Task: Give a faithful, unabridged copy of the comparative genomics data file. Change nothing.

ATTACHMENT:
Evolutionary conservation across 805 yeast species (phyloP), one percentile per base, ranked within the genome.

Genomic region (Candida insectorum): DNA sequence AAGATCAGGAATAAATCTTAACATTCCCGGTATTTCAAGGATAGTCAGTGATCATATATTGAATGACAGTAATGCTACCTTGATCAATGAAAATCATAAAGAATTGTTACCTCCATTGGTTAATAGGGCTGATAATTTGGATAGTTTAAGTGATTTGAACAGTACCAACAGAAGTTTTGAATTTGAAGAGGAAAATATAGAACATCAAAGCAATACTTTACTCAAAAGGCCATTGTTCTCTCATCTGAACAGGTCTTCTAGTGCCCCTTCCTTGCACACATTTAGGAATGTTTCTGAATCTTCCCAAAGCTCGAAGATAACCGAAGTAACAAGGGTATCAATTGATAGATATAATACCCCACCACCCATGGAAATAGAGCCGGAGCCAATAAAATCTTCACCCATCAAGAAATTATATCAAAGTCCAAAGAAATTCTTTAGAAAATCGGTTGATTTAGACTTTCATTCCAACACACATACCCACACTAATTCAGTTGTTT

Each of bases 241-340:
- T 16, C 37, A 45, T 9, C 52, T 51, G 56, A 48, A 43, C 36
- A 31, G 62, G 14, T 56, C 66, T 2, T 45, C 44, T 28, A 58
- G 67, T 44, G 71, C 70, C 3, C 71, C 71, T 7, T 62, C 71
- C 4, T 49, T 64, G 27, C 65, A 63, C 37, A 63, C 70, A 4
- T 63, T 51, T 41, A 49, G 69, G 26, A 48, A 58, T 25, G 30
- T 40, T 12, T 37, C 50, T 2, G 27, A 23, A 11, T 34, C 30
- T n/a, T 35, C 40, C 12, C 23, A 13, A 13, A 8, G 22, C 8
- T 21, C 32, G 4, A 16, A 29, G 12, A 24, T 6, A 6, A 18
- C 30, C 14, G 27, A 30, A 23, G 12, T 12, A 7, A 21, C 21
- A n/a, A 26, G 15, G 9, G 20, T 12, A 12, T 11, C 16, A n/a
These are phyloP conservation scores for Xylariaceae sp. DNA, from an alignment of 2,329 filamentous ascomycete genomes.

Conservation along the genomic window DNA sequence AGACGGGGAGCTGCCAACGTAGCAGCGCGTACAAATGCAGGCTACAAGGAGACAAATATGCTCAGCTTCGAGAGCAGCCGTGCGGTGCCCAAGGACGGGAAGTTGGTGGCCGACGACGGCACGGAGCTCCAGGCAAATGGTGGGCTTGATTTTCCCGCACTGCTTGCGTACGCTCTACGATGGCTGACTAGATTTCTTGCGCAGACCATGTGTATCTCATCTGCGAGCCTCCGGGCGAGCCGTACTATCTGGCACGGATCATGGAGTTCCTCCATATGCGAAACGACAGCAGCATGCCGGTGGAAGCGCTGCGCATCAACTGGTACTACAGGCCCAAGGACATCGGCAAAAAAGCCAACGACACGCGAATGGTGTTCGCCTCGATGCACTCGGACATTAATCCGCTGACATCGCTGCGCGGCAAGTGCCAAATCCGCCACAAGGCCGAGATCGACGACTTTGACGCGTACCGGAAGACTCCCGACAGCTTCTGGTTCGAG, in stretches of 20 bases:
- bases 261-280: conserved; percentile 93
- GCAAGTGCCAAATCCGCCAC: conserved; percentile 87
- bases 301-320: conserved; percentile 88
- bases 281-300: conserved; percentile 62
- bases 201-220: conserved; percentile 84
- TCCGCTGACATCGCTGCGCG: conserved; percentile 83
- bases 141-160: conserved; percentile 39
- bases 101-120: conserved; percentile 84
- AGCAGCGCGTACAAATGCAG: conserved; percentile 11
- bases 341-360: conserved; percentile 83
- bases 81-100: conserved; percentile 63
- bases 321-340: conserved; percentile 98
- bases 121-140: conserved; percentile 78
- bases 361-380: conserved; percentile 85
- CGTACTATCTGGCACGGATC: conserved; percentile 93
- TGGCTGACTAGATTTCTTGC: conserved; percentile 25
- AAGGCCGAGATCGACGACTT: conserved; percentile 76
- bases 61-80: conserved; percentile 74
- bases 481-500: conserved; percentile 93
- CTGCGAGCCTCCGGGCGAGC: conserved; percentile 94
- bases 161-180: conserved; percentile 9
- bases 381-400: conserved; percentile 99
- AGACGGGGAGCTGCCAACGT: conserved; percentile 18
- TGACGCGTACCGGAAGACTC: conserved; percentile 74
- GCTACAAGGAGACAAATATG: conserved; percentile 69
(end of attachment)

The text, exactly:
Evolutionary conservation across 805 yeast species (phyloP), one percentile per base, ranked within the genome.

Genomic region (Candida insectorum): DNA sequence AAGATCAGGAATAAATCTTAACATTCCCGGTATTTCAAGGATAGTCAGTGATCATATATTGAATGACAGTAATGCTACCTTGATCAATGAAAATCATAAAGAATTGTTACCTCCATTGGTTAATAGGGCTGATAATTTGGATAGTTTAAGTGATTTGAACAGTACCAACAGAAGTTTTGAATTTGAAGAGGAAAATATAGAACATCAAAGCAATACTTTACTCAAAAGGCCATTGTTCTCTCATCTGAACAGGTCTTCTAGTGCCCCTTCCTTGCACACATTTAGGAATGTTTCTGAATCTTCCCAAAGCTCGAAGATAACCGAAGTAACAAGGGTATCAATTGATAGATATAATACCCCACCACCCATGGAAATAGAGCCGGAGCCAATAAAATCTTCACCCATCAAGAAATTATATCAAAGTCCAAAGAAATTCTTTAGAAAATCGGTTGATTTAGACTTTCATTCCAACACACATACCCACACTAATTCAGTTGTTT

Each of bases 241-340:
- T 16, C 37, A 45, T 9, C 52, T 51, G 56, A 48, A 43, C 36
- A 31, G 62, G 14, T 56, C 66, T 2, T 45, C 44, T 28, A 58
- G 67, T 44, G 71, C 70, C 3, C 71, C 71, T 7, T 62, C 71
- C 4, T 49, T 64, G 27, C 65, A 63, C 37, A 63, C 70, A 4
- T 63, T 51, T 41, A 49, G 69, G 26, A 48, A 58, T 25, G 30
- T 40, T 12, T 37, C 50, T 2, G 27, A 23, A 11, T 34, C 30
- T n/a, T 35, C 40, C 12, C 23, A 13, A 13, A 8, G 22, C 8
- T 21, C 32, G 4, A 16, A 29, G 12, A 24, T 6, A 6, A 18
- C 30, C 14, G 27, A 30, A 23, G 12, T 12, A 7, A 21, C 21
- A n/a, A 26, G 15, G 9, G 20, T 12, A 12, T 11, C 16, A n/a
These are phyloP conservation scores for Xylariaceae sp. DNA, from an alignment of 2,329 filamentous ascomycete genomes.

Conservation along the genomic window DNA sequence AGACGGGGAGCTGCCAACGTAGCAGCGCGTACAAATGCAGGCTACAAGGAGACAAATATGCTCAGCTTCGAGAGCAGCCGTGCGGTGCCCAAGGACGGGAAGTTGGTGGCCGACGACGGCACGGAGCTCCAGGCAAATGGTGGGCTTGATTTTCCCGCACTGCTTGCGTACGCTCTACGATGGCTGACTAGATTTCTTGCGCAGACCATGTGTATCTCATCTGCGAGCCTCCGGGCGAGCCGTACTATCTGGCACGGATCATGGAGTTCCTCCATATGCGAAACGACAGCAGCATGCCGGTGGAAGCGCTGCGCATCAACTGGTACTACAGGCCCAAGGACATCGGCAAAAAAGCCAACGACACGCGAATGGTGTTCGCCTCGATGCACTCGGACATTAATCCGCTGACATCGCTGCGCGGCAAGTGCCAAATCCGCCACAAGGCCGAGATCGACGACTTTGACGCGTACCGGAAGACTCCCGACAGCTTCTGGTTCGAG, in stretches of 20 bases:
- bases 261-280: conserved; percentile 93
- GCAAGTGCCAAATCCGCCAC: conserved; percentile 87
- bases 301-320: conserved; percentile 88
- bases 281-300: conserved; percentile 62
- bases 201-220: conserved; percentile 84
- TCCGCTGACATCGCTGCGCG: conserved; percentile 83
- bases 141-160: conserved; percentile 39
- bases 101-120: conserved; percentile 84
- AGCAGCGCGTACAAATGCAG: conserved; percentile 11
- bases 341-360: conserved; percentile 83
- bases 81-100: conserved; percentile 63
- bases 321-340: conserved; percentile 98
- bases 121-140: conserved; percentile 78
- bases 361-380: conserved; percentile 85
- CGTACTATCTGGCACGGATC: conserved; percentile 93
- TGGCTGACTAGATTTCTTGC: conserved; percentile 25
- AAGGCCGAGATCGACGACTT: conserved; percentile 76
- bases 61-80: conserved; percentile 74
- bases 481-500: conserved; percentile 93
- CTGCGAGCCTCCGGGCGAGC: conserved; percentile 94
- bases 161-180: conserved; percentile 9
- bases 381-400: conserved; percentile 99
- AGACGGGGAGCTGCCAACGT: conserved; percentile 18
- TGACGCGTACCGGAAGACTC: conserved; percentile 74
- GCTACAAGGAGACAAATATG: conserved; percentile 69